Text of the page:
Education: M.A., History, Sofia University; Ph.D., Sofia University
Nadia Boyadjieva is a professor of International Law and International Relations and Chair of the Department of International and Comparative Law at University of Plovdiv (Bulgaria).
When did you first develop an interest in Slavic, East European and Eurasian Studies?
Because I was born in Bulgaria in the late 1960s, I spent the first two decades of my life growing up under a Communist regime. Although Bulgaria was not as repressive as the Soviet Union, Romania, and Czechoslovakia were in the late 1970s and early 1980s, Bulgarians had to withstand all the restrictions characteristic of Communist systems. Having seen the dramatic changes in Bulgaria in November 1989 firsthand as a student, I wanted to learn more about the history, politics, and legal structures of Bulgaria and other former Communist states. My initial postgraduate degrees were in history and law, and then I completed my Ph.D.in Modern and Contemporary history in 1999. Soon thereafter, Bulgaria became a member of both NATO and the European Union; something I never would have believed would be possible when I was a girl.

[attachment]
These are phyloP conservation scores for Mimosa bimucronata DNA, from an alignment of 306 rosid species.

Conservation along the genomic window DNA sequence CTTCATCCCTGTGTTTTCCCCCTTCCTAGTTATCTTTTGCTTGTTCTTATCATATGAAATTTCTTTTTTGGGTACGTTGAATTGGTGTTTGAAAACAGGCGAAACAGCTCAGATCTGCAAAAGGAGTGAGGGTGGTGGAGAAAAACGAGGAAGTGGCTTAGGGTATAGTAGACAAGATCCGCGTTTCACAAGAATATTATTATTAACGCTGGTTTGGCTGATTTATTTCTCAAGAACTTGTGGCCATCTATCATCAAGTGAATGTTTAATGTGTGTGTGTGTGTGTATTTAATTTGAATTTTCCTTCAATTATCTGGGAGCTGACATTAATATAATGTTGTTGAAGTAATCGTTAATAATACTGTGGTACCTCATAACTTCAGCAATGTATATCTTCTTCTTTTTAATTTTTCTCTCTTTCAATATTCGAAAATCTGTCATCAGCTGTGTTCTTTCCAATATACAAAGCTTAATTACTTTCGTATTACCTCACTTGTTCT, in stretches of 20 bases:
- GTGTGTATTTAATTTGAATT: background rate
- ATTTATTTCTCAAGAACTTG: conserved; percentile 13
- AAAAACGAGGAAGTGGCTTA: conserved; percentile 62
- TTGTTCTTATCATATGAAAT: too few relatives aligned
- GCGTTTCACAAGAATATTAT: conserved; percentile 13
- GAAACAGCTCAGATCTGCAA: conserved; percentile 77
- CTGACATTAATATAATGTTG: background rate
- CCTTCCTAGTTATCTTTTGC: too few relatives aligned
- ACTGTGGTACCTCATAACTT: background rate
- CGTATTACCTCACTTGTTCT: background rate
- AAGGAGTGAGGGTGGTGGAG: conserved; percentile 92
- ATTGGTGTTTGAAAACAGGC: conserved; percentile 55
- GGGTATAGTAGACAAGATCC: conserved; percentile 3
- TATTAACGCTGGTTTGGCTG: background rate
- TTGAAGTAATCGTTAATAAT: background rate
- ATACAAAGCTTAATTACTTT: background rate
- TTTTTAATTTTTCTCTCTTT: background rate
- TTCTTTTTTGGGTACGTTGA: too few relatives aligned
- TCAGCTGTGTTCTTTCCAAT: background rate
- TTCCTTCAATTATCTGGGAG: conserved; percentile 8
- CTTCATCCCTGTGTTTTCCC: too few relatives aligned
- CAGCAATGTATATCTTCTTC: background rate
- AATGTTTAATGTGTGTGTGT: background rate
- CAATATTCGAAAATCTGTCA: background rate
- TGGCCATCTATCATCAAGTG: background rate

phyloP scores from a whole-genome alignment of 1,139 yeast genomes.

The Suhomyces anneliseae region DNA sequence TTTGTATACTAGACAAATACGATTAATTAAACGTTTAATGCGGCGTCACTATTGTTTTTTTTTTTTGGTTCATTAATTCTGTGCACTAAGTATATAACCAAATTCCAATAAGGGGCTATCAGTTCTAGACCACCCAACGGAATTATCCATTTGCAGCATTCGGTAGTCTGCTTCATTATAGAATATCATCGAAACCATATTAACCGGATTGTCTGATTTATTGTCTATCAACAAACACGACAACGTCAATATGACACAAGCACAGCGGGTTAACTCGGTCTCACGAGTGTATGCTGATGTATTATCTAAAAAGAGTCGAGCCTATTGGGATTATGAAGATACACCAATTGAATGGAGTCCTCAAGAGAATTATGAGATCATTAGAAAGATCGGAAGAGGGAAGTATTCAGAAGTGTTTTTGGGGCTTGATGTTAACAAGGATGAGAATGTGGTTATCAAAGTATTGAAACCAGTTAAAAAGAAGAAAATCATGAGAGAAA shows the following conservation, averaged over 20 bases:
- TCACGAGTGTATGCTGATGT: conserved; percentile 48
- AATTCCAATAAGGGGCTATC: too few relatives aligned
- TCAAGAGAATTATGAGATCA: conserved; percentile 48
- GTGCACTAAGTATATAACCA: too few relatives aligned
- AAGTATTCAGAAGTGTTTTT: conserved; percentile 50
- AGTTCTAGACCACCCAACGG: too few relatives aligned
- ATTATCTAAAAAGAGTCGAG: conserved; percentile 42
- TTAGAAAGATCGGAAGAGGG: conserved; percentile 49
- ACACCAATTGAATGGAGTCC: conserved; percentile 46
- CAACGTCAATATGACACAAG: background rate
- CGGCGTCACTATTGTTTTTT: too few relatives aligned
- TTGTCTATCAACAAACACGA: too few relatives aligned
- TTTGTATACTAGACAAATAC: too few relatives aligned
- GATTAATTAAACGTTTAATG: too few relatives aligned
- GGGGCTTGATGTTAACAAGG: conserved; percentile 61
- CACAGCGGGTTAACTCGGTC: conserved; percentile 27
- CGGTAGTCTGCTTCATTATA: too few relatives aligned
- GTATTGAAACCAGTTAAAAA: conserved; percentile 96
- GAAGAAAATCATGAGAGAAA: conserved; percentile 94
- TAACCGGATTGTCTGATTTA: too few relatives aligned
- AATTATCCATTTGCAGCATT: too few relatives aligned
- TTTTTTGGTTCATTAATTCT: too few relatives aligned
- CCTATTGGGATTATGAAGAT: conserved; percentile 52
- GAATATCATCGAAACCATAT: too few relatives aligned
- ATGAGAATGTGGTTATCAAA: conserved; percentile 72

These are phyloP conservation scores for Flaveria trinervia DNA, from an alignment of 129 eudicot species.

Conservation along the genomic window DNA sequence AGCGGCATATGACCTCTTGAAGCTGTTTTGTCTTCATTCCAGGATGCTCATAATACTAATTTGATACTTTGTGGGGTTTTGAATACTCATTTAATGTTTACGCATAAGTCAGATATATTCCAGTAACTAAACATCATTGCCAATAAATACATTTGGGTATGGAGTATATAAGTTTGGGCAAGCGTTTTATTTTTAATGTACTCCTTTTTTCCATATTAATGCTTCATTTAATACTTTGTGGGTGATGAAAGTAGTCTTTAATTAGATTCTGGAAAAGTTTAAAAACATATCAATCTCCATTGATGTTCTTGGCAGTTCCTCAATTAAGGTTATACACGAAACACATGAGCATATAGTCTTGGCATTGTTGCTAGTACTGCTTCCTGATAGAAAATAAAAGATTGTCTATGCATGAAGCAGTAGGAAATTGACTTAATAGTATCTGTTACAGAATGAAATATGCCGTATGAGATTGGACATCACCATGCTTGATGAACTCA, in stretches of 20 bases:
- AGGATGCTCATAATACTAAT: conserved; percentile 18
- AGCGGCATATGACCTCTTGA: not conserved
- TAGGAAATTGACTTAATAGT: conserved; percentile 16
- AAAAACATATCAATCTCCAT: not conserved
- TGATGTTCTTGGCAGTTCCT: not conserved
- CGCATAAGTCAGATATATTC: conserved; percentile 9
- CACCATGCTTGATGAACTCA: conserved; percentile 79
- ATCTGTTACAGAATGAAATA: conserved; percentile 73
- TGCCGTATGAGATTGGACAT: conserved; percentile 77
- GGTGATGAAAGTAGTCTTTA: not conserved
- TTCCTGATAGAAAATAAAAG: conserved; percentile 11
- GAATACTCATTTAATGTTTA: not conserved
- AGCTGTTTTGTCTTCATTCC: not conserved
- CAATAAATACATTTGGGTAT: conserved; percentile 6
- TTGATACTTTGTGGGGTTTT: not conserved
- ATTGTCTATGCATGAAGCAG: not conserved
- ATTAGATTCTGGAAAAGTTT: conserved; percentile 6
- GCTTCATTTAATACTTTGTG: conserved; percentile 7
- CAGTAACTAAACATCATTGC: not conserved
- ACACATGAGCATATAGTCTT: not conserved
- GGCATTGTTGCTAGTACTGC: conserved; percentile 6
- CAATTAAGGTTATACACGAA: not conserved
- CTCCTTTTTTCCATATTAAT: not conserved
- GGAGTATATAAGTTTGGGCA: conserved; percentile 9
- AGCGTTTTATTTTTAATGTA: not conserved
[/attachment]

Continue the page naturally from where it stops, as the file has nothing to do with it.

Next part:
How have your interests changed since then?
I have maintained a keen interest in human rights and minority rights issues in Eastern Europe and the former Soviet Union, but, I have also become increasingly interested in questions of national security. My most recent book was the first volume of a two-part study of NATO’s relations with the Russian Federation after 1991. The first volume covered the years under Boris Yeltsin and, in working on it, I learned a great deal more than I had known previously about how NATO actually works and how Russian leaders have fashioned their own national security policies.
What is your current research project?
My latest research project is the second volume of my study of NATO-Russian relations. This volume, which I will be writing as a visiting scholar at Harvard University, will cover the turbulent years from 2000 to 2014. The book will explain how and why NATO’s relations with Russian have gone so badly off track over the past fifteen years.
What do you value about your ASEEES membership?
ASEEES is well known in Bulgaria as a group of the most prominent academic experts on Eastern Europe—an organization that is held in the highest esteem. I am proud to be part of it. I particularly welcome the opportunity to take part in annual conventions, where I can meet others with my interests.
Besides your professional work, what other interests and/or hobbies do you enjoy?
Because I have been chair of the department of international law and international relations in the law faculty and have also been teaching full-time, I have had less free time than I would like. But I enjoy bicycle riding, walking, and watching films (including oldies as well as more recent ones).